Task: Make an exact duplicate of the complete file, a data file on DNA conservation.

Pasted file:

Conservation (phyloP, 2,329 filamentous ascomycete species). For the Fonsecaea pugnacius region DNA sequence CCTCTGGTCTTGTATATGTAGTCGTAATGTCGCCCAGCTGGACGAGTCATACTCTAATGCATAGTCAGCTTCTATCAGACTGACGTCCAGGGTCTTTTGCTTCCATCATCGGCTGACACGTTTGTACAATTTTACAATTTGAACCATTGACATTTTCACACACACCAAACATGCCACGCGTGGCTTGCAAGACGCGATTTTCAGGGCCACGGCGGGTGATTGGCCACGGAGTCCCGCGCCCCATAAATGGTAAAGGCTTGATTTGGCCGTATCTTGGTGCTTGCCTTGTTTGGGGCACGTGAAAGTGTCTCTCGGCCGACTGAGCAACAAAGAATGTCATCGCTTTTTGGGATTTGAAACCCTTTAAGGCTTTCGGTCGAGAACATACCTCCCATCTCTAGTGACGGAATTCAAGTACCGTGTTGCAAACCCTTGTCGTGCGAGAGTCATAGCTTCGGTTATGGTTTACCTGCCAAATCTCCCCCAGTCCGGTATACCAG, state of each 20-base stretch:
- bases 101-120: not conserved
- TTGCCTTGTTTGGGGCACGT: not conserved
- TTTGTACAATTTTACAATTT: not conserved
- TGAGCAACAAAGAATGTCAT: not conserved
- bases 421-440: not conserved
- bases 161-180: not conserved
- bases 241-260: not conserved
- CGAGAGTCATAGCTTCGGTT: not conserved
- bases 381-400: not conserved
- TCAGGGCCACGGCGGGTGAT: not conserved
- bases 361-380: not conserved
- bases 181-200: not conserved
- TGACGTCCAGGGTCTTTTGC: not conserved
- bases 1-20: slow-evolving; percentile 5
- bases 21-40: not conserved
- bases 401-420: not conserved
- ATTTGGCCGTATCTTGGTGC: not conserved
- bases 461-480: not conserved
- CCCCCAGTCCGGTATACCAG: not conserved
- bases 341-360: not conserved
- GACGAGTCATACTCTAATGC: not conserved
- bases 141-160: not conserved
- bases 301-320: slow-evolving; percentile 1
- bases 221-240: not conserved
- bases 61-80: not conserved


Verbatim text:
Conservation (phyloP, 2,329 filamentous ascomycete species). For the Fonsecaea pugnacius region DNA sequence CCTCTGGTCTTGTATATGTAGTCGTAATGTCGCCCAGCTGGACGAGTCATACTCTAATGCATAGTCAGCTTCTATCAGACTGACGTCCAGGGTCTTTTGCTTCCATCATCGGCTGACACGTTTGTACAATTTTACAATTTGAACCATTGACATTTTCACACACACCAAACATGCCACGCGTGGCTTGCAAGACGCGATTTTCAGGGCCACGGCGGGTGATTGGCCACGGAGTCCCGCGCCCCATAAATGGTAAAGGCTTGATTTGGCCGTATCTTGGTGCTTGCCTTGTTTGGGGCACGTGAAAGTGTCTCTCGGCCGACTGAGCAACAAAGAATGTCATCGCTTTTTGGGATTTGAAACCCTTTAAGGCTTTCGGTCGAGAACATACCTCCCATCTCTAGTGACGGAATTCAAGTACCGTGTTGCAAACCCTTGTCGTGCGAGAGTCATAGCTTCGGTTATGGTTTACCTGCCAAATCTCCCCCAGTCCGGTATACCAG, state of each 20-base stretch:
- bases 101-120: not conserved
- TTGCCTTGTTTGGGGCACGT: not conserved
- TTTGTACAATTTTACAATTT: not conserved
- TGAGCAACAAAGAATGTCAT: not conserved
- bases 421-440: not conserved
- bases 161-180: not conserved
- bases 241-260: not conserved
- CGAGAGTCATAGCTTCGGTT: not conserved
- bases 381-400: not conserved
- TCAGGGCCACGGCGGGTGAT: not conserved
- bases 361-380: not conserved
- bases 181-200: not conserved
- TGACGTCCAGGGTCTTTTGC: not conserved
- bases 1-20: slow-evolving; percentile 5
- bases 21-40: not conserved
- bases 401-420: not conserved
- ATTTGGCCGTATCTTGGTGC: not conserved
- bases 461-480: not conserved
- CCCCCAGTCCGGTATACCAG: not conserved
- bases 341-360: not conserved
- GACGAGTCATACTCTAATGC: not conserved
- bases 141-160: not conserved
- bases 301-320: slow-evolving; percentile 1
- bases 221-240: not conserved
- bases 61-80: not conserved